19 Dec 2008, 0927 hrs IST, IANS

KATHMANDU: Records at Nepal’s apex court have proved as false Pakistani lawyer Chaudhary Muhammad Farooq’s claim that Mohammed Ajmal Kasab, the lone
surviving Mumbai attacker, was arrested in Nepal two years ago. The incident has raised questions about the lawyer’s actual identity and intent.

According to Nepal’s Supreme Court, Farooq, who described himself as a high court lawyer, filed a habeas corpus writ on Feb 24, asking the police to produce in court two Pakistanis who had been arrested from a hotel in the capital two years ago.

In his petition, Farooq gave the two men’s names as Asif Ali, a 22-year-old from Islamabad, and Walid Sajjid, a 23-year-old from Faisalabad.

The two judges hearing the petition, Min Bahadur Rayamajhi and Rajendra Prasad Koirala, asked Nepal’s police to furnish an explanation.

Nepal’s police did so, saying that Farooq’s contention that the two men were being held illegally was not true. After that, Farooq never turned up at the court to pursue the case further.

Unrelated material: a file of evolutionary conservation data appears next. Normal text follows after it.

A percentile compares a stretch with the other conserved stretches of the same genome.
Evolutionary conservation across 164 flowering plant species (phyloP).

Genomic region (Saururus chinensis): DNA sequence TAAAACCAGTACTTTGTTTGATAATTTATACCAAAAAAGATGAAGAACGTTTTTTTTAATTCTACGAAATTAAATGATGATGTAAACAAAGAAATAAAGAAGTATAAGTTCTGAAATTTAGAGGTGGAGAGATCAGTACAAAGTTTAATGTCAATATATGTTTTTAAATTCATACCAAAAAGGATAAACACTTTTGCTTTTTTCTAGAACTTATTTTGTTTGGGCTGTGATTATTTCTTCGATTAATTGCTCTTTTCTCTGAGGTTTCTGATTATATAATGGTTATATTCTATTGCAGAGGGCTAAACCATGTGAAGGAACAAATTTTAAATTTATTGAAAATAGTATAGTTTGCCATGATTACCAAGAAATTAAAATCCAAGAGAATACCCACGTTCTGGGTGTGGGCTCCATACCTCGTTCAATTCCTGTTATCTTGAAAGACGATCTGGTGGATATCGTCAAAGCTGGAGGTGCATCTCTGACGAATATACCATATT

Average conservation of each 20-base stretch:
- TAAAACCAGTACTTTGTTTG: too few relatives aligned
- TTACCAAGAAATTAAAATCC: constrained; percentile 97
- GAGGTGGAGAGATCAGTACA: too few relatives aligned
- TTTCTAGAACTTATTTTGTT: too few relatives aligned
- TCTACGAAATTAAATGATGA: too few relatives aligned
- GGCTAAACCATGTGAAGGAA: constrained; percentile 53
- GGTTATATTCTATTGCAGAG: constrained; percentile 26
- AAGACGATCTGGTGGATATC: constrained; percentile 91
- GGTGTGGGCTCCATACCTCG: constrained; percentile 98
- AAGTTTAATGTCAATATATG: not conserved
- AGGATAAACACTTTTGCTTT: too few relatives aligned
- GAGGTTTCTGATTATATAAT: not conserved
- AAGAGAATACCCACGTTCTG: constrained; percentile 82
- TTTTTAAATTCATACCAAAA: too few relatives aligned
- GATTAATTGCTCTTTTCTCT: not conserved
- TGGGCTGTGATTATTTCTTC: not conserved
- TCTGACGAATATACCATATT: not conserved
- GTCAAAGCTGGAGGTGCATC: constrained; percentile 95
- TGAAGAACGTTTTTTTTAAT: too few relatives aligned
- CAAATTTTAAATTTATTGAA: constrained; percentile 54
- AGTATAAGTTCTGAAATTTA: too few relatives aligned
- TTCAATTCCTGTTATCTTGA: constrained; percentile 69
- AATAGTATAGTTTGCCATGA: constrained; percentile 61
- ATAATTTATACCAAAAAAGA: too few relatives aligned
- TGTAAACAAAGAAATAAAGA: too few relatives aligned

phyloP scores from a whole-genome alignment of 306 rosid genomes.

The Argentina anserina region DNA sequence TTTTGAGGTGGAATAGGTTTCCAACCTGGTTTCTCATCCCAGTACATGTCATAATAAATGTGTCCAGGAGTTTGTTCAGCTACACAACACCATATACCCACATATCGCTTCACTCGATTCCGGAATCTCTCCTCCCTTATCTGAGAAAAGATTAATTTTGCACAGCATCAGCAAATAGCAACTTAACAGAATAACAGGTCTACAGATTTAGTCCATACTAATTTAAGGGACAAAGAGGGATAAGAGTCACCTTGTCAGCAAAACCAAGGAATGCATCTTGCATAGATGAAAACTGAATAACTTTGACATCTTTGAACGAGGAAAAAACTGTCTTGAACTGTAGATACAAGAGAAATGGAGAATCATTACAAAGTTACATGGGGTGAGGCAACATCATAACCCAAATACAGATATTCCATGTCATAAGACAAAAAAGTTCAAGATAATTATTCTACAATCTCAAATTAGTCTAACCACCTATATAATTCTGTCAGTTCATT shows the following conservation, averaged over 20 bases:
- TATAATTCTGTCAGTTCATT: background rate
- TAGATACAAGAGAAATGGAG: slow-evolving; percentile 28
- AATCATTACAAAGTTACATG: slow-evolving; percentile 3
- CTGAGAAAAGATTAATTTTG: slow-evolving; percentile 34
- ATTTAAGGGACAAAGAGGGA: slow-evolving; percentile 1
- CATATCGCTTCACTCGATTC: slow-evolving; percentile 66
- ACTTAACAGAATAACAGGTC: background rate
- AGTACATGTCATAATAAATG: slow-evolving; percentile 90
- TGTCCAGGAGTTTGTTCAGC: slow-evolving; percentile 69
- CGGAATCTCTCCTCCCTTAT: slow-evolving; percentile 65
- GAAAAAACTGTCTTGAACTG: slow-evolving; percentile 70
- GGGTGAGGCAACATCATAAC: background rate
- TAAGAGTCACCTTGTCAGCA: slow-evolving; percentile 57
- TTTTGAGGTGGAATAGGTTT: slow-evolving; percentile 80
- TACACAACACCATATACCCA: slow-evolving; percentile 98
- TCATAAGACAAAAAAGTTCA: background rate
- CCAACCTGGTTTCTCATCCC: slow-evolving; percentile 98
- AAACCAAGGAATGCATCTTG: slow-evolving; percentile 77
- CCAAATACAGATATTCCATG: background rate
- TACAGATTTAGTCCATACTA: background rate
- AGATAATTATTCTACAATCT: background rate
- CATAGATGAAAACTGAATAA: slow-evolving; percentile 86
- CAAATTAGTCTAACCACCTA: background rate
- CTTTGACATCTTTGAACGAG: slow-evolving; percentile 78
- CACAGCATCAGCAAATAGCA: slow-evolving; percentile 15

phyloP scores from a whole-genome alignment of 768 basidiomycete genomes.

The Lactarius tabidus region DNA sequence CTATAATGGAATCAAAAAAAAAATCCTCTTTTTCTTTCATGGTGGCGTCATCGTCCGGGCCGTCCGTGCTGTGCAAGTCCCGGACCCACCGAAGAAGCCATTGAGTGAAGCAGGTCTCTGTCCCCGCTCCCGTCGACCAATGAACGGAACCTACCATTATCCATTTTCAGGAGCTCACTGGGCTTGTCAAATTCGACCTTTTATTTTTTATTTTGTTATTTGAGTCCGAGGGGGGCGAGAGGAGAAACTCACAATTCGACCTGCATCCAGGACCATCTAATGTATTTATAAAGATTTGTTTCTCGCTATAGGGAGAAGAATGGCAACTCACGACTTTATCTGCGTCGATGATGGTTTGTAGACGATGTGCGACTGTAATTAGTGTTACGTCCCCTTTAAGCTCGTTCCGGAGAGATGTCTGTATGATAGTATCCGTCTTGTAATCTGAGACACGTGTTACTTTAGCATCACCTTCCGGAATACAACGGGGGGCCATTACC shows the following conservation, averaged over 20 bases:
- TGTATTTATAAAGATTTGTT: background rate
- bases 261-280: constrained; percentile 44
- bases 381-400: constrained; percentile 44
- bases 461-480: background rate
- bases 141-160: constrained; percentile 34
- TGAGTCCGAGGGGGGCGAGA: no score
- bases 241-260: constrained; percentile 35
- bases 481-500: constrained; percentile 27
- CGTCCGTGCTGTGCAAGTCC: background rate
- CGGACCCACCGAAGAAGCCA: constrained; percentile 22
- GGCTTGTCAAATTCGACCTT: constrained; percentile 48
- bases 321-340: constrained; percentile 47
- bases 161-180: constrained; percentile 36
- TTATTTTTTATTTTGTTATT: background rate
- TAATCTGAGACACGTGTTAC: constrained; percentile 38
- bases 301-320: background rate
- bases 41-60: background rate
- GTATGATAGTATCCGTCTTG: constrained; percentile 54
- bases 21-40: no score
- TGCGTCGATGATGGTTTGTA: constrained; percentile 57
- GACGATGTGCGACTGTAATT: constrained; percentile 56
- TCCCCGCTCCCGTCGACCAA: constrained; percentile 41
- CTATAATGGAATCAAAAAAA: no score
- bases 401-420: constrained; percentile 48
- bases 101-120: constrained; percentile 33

Consequently, on March 14, the judges dismissed the petition in accordance with Nepal’s laws as the petitioner was absconding.

Nine months after the dismissal, Farooq resurfaced in Pakistan. He told the country’s media that Kasab had been unlawfully arrested in Nepal and he had filed a petition to free the young man after being approached by Kasab’s parents.

Farooq also said that the two Pakistanis who had been arrested in Nepal had come with bona fide travel documents.

If the documents were genuine, then Asif Ali and Walid Sajjad could not have been Kasab, who was arrested by Indian security forces last month during the Mumbai terror attacks and says he is from Faridkot.

Also, while the Pakistani lawyer claimed that he had named the Indian high commission as a respondent in his petition, it was only against Nepal’s government and the Nepali home ministry.

Finally, there is the mystery about Farooq’s disappearance from Nepal without following up on the petition.

Nepali lawyers still remember the noise made by Farooq who strutted from court to human rights organisations and vowed to leave no stone unturned for the release of the two men in Pakistan.

Why did Farooq remain out of sight till the Mumbai attacks?

He had appointed two Nepali lawyers to help him with the case. However, neither received any further instruction from him.

In his interview to the Pakistani media this week, Farooq had claimed that the case was still going on and that he would arrive in Kathmandu this month to attend the hearing.